Like any business, banks sell something—a product, a service, or both. Banks work by selling money as a storage service. Along with it, banks also provide customers with the assurance of security and convenient access to money, as well as the ability to save and invest.
- Net interest margin
Net interest margin
When you deposit money into your bank account, you’re giving your bank permission to use your money to make loans. Your bank loans your money out to others at a cost to the lendee, in the form of an interest rate (think: mortgages, student loans, car loans, credit cards, etc.). Banks collect money off the interest paid by borrowers, and a small amount of that interest is given back to customers’ bank account. This is partially due to customers’ expectation that they will see a return when they “invest” their savings with a bank, as well as the bank’s way of saying thank you for the investment. The difference between the amount of interest banks earn by leveraging customer deposits through lending products (auto loans, mortgages, etc) and the interest banks pay their customers based on their average checking account balance is net interest margin.
Even though your money is being loaned out to other people, you can withdraw all of your money out of our bank account right now without a problem. This is because banks are required to keep a minimum fraction of customer deposits on hand at the bank, known as the reserve requirement. In the U.S., the reserve requirement is set by the Federal Reserve.
Interchange is the money banks make from processing credit and debit transactions. Each time you swipe your card at a store, the store, or merchant, pays an interchange fee. The majority of money from interchange goes to your bank–the consumer’s bank–and a little goes to the merchant’s bank. Because merchants have no control over interchange fees, there’s been some recent legislation that’s capped interchange fees on debit cards.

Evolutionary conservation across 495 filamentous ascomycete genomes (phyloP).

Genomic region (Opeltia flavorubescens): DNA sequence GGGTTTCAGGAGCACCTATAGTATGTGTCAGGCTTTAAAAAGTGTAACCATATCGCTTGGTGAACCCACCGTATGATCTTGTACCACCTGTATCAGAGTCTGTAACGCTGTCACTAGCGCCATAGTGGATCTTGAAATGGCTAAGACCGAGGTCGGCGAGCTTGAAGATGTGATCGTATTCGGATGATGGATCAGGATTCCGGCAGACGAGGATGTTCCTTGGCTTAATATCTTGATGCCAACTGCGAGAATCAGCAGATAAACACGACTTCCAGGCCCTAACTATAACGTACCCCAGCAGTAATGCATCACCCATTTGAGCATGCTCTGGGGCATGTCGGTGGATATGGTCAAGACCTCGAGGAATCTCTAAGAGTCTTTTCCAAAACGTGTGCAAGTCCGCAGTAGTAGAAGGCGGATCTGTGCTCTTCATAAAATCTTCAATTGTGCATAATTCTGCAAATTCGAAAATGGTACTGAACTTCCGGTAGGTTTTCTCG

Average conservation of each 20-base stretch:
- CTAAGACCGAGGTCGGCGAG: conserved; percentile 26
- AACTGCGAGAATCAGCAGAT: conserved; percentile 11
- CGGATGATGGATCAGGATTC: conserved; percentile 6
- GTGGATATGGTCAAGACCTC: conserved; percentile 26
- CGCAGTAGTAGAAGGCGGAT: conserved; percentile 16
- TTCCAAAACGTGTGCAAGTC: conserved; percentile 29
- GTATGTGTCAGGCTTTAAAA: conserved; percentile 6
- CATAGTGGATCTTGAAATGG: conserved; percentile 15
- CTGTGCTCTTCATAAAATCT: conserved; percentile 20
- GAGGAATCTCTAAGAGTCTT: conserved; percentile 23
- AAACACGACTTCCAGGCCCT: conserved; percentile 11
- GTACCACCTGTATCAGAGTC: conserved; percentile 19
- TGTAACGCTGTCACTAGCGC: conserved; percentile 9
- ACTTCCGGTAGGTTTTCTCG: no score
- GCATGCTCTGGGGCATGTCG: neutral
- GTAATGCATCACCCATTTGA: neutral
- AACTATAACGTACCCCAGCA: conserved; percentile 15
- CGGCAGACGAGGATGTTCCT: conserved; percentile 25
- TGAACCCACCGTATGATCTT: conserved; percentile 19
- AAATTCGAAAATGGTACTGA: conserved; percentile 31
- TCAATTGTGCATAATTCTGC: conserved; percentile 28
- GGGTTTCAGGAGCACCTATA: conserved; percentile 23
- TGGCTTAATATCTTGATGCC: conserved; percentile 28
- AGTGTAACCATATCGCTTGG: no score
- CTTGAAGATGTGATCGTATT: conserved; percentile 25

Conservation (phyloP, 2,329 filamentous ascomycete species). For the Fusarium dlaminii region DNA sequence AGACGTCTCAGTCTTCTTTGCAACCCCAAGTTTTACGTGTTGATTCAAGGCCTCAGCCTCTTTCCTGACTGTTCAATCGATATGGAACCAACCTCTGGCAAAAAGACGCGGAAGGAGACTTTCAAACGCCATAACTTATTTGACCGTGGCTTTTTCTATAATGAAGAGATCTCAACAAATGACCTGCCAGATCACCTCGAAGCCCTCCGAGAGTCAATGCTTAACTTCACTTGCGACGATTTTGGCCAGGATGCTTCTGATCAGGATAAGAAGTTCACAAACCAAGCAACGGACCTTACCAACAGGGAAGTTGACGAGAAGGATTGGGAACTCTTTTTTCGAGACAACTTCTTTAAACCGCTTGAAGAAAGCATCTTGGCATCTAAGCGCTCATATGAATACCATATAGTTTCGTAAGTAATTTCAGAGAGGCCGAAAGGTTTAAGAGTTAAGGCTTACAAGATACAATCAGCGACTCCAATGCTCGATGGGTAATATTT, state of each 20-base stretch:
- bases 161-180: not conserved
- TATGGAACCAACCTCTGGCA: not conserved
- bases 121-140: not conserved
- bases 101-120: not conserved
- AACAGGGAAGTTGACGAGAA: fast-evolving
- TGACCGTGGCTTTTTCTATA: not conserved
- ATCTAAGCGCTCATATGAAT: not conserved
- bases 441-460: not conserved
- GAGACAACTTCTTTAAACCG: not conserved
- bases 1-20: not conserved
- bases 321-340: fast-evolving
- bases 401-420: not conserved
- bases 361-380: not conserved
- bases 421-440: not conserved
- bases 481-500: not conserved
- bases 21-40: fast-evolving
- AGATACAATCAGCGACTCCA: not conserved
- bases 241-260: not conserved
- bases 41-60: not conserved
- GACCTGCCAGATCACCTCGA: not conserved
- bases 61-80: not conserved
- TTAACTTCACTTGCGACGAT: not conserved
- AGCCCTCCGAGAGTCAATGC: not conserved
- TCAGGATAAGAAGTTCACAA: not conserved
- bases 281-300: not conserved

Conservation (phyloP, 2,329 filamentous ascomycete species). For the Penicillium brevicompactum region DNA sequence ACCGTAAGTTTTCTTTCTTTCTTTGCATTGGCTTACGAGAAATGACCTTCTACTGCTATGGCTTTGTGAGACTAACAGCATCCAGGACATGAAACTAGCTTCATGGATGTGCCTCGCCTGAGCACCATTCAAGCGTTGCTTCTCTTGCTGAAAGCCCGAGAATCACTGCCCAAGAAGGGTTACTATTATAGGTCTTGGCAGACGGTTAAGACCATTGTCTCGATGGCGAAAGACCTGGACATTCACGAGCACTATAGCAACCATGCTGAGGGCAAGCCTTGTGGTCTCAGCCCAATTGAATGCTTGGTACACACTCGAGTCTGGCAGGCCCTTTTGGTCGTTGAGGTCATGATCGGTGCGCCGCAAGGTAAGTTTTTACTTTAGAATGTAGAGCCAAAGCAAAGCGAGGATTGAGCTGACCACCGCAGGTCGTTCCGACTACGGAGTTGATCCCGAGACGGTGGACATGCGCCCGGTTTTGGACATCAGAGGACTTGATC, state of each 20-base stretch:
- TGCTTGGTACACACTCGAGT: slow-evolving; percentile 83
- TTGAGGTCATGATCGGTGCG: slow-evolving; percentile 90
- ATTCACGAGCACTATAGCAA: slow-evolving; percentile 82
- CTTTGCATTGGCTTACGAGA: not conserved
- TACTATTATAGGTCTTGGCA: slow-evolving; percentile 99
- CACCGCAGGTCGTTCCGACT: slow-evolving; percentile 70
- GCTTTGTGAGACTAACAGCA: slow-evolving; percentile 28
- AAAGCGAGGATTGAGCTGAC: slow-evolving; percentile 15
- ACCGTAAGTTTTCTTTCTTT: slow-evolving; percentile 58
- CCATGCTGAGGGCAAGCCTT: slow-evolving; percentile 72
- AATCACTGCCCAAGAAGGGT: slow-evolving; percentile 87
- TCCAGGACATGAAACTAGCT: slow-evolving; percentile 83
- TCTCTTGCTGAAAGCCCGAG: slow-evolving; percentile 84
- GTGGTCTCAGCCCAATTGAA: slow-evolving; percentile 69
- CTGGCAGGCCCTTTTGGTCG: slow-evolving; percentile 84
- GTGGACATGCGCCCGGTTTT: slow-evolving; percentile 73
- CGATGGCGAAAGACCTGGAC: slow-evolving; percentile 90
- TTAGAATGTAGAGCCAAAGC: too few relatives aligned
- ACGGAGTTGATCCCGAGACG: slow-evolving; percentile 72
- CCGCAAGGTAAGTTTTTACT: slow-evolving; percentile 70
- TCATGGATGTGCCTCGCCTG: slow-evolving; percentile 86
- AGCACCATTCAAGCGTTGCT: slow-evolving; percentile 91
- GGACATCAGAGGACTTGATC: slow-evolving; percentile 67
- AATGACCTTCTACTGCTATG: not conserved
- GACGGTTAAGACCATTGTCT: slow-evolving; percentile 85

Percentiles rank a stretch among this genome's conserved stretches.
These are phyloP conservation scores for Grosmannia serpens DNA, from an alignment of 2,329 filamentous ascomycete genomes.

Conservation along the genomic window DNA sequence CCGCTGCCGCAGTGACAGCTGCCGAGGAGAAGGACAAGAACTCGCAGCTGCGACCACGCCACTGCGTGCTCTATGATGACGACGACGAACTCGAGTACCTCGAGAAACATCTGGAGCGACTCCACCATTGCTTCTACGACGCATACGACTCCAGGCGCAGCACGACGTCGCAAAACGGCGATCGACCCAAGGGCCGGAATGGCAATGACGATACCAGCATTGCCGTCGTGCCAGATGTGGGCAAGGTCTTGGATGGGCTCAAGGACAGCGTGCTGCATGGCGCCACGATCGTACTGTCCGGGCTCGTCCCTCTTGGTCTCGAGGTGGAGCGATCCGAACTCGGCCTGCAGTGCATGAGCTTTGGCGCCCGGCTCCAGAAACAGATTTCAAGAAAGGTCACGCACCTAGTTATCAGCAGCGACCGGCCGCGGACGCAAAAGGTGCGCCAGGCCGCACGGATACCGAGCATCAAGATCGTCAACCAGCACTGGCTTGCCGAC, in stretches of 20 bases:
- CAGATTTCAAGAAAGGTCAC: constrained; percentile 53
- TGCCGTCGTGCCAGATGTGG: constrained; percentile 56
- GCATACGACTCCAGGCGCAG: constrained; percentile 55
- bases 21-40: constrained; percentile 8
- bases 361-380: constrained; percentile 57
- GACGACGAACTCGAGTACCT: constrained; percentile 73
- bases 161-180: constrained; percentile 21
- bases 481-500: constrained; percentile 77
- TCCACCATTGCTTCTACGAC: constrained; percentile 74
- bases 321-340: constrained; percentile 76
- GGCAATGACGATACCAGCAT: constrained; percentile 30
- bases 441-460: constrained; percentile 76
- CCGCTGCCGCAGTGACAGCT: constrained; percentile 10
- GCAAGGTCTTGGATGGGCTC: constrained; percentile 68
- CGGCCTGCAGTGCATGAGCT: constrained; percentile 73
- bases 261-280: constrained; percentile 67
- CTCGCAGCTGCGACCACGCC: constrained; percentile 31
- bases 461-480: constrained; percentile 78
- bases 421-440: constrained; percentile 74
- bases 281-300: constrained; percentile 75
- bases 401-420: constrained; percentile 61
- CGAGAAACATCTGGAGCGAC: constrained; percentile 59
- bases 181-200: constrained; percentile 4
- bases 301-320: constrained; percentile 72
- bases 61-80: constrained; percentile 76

Ever wonder how banks can afford to offer incentives and rewards for using their credit cards? Interchange! Merchants are assessed a higher interchange fee when reward program credit cards are used to make purchases. Additionally, banks cover the cost by charging membership fees.
Fees are a relatively modern banking phenomena. In 1996, the Supreme Court ruled on the landmark case, Smiley v. Citibank, which included credit card late fees and other penalties under the definition of “interest.” Following this ruling, late fees spiked.
In 2007, two Acts were proposed to change the way that banks charge fees, but unfortunately, neither made it past Congress. However, in 2010, a federal law was passed that that requires that consumers must agree to debit card overdraft coverage with their banks before fees are charged or services are provided.
In 2015, the U.S.’s three biggest banks made $6 billion from ATM fees and overdraft fees, which is somewhere between 5-20% of their total revenue.
While late fees, overdraft fees, and ATM fees are relatively well known, there’s also a host of other fees that banks may charge customers.
Learn more about the ins and outs of personal finance.
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